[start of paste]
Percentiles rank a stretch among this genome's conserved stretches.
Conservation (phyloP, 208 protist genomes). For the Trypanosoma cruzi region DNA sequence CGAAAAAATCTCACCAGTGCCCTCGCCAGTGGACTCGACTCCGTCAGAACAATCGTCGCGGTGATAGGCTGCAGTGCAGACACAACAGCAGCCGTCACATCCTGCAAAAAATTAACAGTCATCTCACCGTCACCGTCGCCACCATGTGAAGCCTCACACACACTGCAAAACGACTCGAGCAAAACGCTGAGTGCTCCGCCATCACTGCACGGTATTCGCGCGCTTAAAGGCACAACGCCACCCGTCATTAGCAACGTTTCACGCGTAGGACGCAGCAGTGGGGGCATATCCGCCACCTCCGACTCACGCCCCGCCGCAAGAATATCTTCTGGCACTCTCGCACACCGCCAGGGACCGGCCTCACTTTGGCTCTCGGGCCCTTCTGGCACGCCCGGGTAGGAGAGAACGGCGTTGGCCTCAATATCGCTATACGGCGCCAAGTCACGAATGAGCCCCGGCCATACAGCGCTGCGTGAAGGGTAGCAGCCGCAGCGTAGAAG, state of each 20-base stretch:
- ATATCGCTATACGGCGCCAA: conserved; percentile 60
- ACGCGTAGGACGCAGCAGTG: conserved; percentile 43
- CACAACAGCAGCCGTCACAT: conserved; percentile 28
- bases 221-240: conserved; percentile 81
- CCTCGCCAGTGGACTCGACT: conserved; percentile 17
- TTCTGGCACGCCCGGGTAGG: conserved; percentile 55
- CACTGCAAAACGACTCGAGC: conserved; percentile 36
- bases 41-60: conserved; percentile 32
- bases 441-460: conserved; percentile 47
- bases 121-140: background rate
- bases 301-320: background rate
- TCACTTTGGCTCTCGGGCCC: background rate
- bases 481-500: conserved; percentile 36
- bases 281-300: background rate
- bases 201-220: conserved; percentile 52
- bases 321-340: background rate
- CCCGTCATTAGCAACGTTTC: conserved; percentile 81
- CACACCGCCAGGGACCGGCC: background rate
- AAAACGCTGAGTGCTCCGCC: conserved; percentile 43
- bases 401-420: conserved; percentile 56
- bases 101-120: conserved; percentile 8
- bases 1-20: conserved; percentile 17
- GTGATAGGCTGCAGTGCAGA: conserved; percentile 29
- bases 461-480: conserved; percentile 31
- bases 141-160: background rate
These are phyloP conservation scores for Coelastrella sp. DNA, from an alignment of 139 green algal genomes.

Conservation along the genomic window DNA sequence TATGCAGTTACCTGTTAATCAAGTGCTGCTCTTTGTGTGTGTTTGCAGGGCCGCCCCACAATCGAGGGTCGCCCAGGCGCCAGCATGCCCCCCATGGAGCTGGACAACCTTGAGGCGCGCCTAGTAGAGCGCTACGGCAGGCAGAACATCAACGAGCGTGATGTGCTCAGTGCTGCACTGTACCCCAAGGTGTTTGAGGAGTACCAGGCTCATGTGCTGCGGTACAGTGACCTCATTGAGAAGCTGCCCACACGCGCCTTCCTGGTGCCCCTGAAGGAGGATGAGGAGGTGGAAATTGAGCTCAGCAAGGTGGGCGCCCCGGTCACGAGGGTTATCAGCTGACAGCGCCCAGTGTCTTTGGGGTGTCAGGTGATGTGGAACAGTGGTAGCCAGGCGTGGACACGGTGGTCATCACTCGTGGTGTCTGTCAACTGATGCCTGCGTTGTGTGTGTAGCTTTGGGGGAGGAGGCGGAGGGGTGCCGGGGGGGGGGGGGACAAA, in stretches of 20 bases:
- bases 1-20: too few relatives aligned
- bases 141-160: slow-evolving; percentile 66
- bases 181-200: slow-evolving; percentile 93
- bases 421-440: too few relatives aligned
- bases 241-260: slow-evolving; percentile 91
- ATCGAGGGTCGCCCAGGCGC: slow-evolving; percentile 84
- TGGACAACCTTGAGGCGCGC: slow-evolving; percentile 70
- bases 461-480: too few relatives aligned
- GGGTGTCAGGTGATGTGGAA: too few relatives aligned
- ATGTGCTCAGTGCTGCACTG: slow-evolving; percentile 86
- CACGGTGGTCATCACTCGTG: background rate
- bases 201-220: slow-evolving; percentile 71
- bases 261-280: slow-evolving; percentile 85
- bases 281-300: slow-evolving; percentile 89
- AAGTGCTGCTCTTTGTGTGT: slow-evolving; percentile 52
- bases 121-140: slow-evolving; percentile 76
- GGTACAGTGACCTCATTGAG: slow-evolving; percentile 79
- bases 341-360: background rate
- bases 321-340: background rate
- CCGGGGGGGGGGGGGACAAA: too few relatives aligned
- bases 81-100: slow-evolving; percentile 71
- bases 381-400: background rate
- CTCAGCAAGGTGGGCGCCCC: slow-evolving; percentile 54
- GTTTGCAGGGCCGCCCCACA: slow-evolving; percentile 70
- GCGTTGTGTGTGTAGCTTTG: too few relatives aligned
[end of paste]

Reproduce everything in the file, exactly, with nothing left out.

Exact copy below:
Percentiles rank a stretch among this genome's conserved stretches.
Conservation (phyloP, 208 protist genomes). For the Trypanosoma cruzi region DNA sequence CGAAAAAATCTCACCAGTGCCCTCGCCAGTGGACTCGACTCCGTCAGAACAATCGTCGCGGTGATAGGCTGCAGTGCAGACACAACAGCAGCCGTCACATCCTGCAAAAAATTAACAGTCATCTCACCGTCACCGTCGCCACCATGTGAAGCCTCACACACACTGCAAAACGACTCGAGCAAAACGCTGAGTGCTCCGCCATCACTGCACGGTATTCGCGCGCTTAAAGGCACAACGCCACCCGTCATTAGCAACGTTTCACGCGTAGGACGCAGCAGTGGGGGCATATCCGCCACCTCCGACTCACGCCCCGCCGCAAGAATATCTTCTGGCACTCTCGCACACCGCCAGGGACCGGCCTCACTTTGGCTCTCGGGCCCTTCTGGCACGCCCGGGTAGGAGAGAACGGCGTTGGCCTCAATATCGCTATACGGCGCCAAGTCACGAATGAGCCCCGGCCATACAGCGCTGCGTGAAGGGTAGCAGCCGCAGCGTAGAAG, state of each 20-base stretch:
- ATATCGCTATACGGCGCCAA: conserved; percentile 60
- ACGCGTAGGACGCAGCAGTG: conserved; percentile 43
- CACAACAGCAGCCGTCACAT: conserved; percentile 28
- bases 221-240: conserved; percentile 81
- CCTCGCCAGTGGACTCGACT: conserved; percentile 17
- TTCTGGCACGCCCGGGTAGG: conserved; percentile 55
- CACTGCAAAACGACTCGAGC: conserved; percentile 36
- bases 41-60: conserved; percentile 32
- bases 441-460: conserved; percentile 47
- bases 121-140: background rate
- bases 301-320: background rate
- TCACTTTGGCTCTCGGGCCC: background rate
- bases 481-500: conserved; percentile 36
- bases 281-300: background rate
- bases 201-220: conserved; percentile 52
- bases 321-340: background rate
- CCCGTCATTAGCAACGTTTC: conserved; percentile 81
- CACACCGCCAGGGACCGGCC: background rate
- AAAACGCTGAGTGCTCCGCC: conserved; percentile 43
- bases 401-420: conserved; percentile 56
- bases 101-120: conserved; percentile 8
- bases 1-20: conserved; percentile 17
- GTGATAGGCTGCAGTGCAGA: conserved; percentile 29
- bases 461-480: conserved; percentile 31
- bases 141-160: background rate
These are phyloP conservation scores for Coelastrella sp. DNA, from an alignment of 139 green algal genomes.

Conservation along the genomic window DNA sequence TATGCAGTTACCTGTTAATCAAGTGCTGCTCTTTGTGTGTGTTTGCAGGGCCGCCCCACAATCGAGGGTCGCCCAGGCGCCAGCATGCCCCCCATGGAGCTGGACAACCTTGAGGCGCGCCTAGTAGAGCGCTACGGCAGGCAGAACATCAACGAGCGTGATGTGCTCAGTGCTGCACTGTACCCCAAGGTGTTTGAGGAGTACCAGGCTCATGTGCTGCGGTACAGTGACCTCATTGAGAAGCTGCCCACACGCGCCTTCCTGGTGCCCCTGAAGGAGGATGAGGAGGTGGAAATTGAGCTCAGCAAGGTGGGCGCCCCGGTCACGAGGGTTATCAGCTGACAGCGCCCAGTGTCTTTGGGGTGTCAGGTGATGTGGAACAGTGGTAGCCAGGCGTGGACACGGTGGTCATCACTCGTGGTGTCTGTCAACTGATGCCTGCGTTGTGTGTGTAGCTTTGGGGGAGGAGGCGGAGGGGTGCCGGGGGGGGGGGGGACAAA, in stretches of 20 bases:
- bases 1-20: too few relatives aligned
- bases 141-160: slow-evolving; percentile 66
- bases 181-200: slow-evolving; percentile 93
- bases 421-440: too few relatives aligned
- bases 241-260: slow-evolving; percentile 91
- ATCGAGGGTCGCCCAGGCGC: slow-evolving; percentile 84
- TGGACAACCTTGAGGCGCGC: slow-evolving; percentile 70
- bases 461-480: too few relatives aligned
- GGGTGTCAGGTGATGTGGAA: too few relatives aligned
- ATGTGCTCAGTGCTGCACTG: slow-evolving; percentile 86
- CACGGTGGTCATCACTCGTG: background rate
- bases 201-220: slow-evolving; percentile 71
- bases 261-280: slow-evolving; percentile 85
- bases 281-300: slow-evolving; percentile 89
- AAGTGCTGCTCTTTGTGTGT: slow-evolving; percentile 52
- bases 121-140: slow-evolving; percentile 76
- GGTACAGTGACCTCATTGAG: slow-evolving; percentile 79
- bases 341-360: background rate
- bases 321-340: background rate
- CCGGGGGGGGGGGGGACAAA: too few relatives aligned
- bases 81-100: slow-evolving; percentile 71
- bases 381-400: background rate
- CTCAGCAAGGTGGGCGCCCC: slow-evolving; percentile 54
- GTTTGCAGGGCCGCCCCACA: slow-evolving; percentile 70
- GCGTTGTGTGTGTAGCTTTG: too few relatives aligned